[0024] The primary function of Si in the present fluxed core composition is to deoxidize the weld pool during welding. If oxygen is present in the welding process and remains in the resulting weld metal, it will cause porosity in the weld metal, which would be an undesirable result. Si also plays a role in substitution strengthening and increased hardeanability of the produced weld. The present invention limits the concentration of Si in the weld metal composition to about 0.3% to minimize the amount of inclusion growth and its adverse effect on the weld microstructure. The primary role of Mn is to influence substitution strengthening and increased hardeanability of the weld microstructure. It also removes S from the weld pool (S forms undesirable low melting point inclusions on the grain boundaries of the weld metal). The primary role of C, the main alloying agent of the present invention, is to perform interstitial strengthening. The primary role of Ni is to increase toughness of the resulting weld metal. As the amount of Ni in an alloy increases, the lower shelf impact energy is raised while the upper shelf impact energy is lowered.

[0025] The main function of Ti and Zr in the present fluxed core composition is to control the size and distribution of oxide inclusions, since both elements are strong oxide and nitride formers. Formation of smaller oxide inclusions in the weld microstructure is important for the heterogeneous nucleation of acicular ferrite, which requires less energy. Lower energy produces acicular ferrite grains with smaller grain size in the weld metal. Oxide inclusions also minimize the grain growth at elevated temperatures by providing a drag force to the grain boundaries, slowing their growth and reducing the grain size in the solid state. The resulting small grain size of the acicular ferrite increases the surface area of the formed grain boundaries, which causes the impurities present in the weld metal to be less concentrated and, therefore, less detrimental to impact toughness of the weld. The smaller grain size and the larger number of grains in the weld metal also increases toughness, because the large number of smaller grains impedes the concentration and growth of the cracks as well as formation and travel of dislocations inside the weld.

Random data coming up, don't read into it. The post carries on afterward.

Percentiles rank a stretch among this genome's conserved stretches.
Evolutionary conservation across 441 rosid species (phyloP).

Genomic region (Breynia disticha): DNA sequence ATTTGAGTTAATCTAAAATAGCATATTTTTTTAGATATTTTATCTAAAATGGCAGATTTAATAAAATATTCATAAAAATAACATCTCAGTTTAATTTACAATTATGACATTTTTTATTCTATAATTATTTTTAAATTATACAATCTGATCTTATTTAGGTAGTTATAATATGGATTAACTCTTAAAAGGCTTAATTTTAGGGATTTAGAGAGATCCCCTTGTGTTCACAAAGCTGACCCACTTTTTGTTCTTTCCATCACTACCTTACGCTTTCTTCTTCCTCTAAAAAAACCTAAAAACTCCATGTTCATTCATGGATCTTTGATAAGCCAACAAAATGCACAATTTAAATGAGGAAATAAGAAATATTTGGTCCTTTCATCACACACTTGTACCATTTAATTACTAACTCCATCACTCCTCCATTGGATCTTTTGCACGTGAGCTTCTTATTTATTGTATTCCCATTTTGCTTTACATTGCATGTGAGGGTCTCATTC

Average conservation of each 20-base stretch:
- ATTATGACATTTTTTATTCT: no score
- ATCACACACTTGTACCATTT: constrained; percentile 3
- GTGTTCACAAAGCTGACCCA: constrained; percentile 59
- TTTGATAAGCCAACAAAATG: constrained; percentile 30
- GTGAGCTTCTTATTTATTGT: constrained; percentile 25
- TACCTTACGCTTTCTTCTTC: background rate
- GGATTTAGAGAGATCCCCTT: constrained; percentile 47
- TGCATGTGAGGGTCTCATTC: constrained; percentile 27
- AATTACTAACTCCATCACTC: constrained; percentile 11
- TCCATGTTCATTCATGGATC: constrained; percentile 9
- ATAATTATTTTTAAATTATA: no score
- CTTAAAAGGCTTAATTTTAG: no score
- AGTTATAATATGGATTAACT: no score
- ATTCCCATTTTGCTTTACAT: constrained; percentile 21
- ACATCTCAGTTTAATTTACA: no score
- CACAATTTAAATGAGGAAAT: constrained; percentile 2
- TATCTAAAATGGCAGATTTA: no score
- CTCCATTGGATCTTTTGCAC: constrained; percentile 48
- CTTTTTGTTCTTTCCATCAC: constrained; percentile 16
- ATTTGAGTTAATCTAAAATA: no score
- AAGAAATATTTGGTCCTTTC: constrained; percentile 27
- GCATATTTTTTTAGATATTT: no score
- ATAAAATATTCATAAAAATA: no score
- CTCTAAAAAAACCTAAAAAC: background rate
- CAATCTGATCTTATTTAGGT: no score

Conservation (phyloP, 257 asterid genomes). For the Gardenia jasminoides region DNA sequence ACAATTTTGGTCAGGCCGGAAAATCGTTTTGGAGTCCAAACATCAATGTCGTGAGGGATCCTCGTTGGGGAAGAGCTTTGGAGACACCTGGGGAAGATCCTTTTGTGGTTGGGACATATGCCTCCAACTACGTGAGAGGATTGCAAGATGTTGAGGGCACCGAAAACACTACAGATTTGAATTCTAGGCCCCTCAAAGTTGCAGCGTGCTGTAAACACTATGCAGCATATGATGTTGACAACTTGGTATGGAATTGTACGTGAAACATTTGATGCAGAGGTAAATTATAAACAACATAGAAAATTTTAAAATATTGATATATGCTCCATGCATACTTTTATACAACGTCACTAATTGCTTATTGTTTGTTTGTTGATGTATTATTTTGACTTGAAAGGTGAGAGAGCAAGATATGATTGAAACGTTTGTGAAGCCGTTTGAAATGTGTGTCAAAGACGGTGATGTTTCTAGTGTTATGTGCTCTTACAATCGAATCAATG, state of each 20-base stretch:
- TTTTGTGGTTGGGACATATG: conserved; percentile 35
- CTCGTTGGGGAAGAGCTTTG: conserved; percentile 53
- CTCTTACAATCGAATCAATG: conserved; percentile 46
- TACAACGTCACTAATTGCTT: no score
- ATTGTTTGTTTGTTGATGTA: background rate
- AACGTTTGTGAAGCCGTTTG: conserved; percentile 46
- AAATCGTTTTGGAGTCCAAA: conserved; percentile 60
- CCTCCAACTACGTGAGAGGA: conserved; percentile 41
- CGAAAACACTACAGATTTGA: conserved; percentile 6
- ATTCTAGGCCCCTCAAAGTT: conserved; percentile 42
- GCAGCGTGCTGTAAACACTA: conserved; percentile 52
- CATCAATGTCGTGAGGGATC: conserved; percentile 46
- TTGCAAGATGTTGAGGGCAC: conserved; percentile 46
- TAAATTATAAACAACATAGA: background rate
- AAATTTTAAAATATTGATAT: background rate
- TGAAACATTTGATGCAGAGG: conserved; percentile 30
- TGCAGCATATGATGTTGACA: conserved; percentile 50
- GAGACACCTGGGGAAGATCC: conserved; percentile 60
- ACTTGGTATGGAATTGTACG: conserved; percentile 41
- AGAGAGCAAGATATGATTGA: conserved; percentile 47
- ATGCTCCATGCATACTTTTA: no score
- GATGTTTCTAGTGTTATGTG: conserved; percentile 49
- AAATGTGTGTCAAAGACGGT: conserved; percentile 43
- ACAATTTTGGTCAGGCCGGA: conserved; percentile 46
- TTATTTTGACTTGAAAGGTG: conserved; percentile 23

[0026] Use of alloying element Co in the fluxed core of the inventive wire is particularly important for controlling the morphology of the weld metal produced by the FCAW process. The present invention contemplates the amounts of Co in the core to be up to 4.98% Wt. In particular, the fluxed core combination of the wire comprises a combination of Ni and Co. The resulting compositions of the welds (% by weight) produced in the experimental welding runs are presented in Table 2 shown in FIG. 3a. The best formulation turned out to be number 17-020 which resulted in weld joints of good yield and acceptable impact strength (in the [ksi] units). The actual weights of the fluxing compounds and elements are provided in Table 3 of FIG. 3b. The total weight of the fluxing mix is about 5 lbs for all the formulas (from 17-019 to 17-024).

[0027] The process of manufacturing a fluxed core wire of the present invention involves a series of steps in which a strip (or a sheath material) is fed through the shaping dies which bend the strip and form it into a shape that can later be filled with the ingredients of the fluxed-core composition. Usually, the shape is a U-shape. The shaped sheath is then filled with the fluxed-core composition which has a combination of fluxing compounds and alloying elements. The fluxing compounds comprise up to 2% Wt of fluoride compounds and up to 49% Wt of oxide compounds. The alloying elements comprise Mn, Ni, Co, Ti and up to about 0.98% Wt of C. The wire then travels through the closing dies which close it into a tubular form in which the sheath completely encapsulates the core, forming a fluxed-core wire as illustrated in FIG. 1. The ingredient of the fluxed-core composition are often powdered, which is compacted when the encapsulated wire is fed through the drawing dies to reduce the wire's diameter to the final desired size.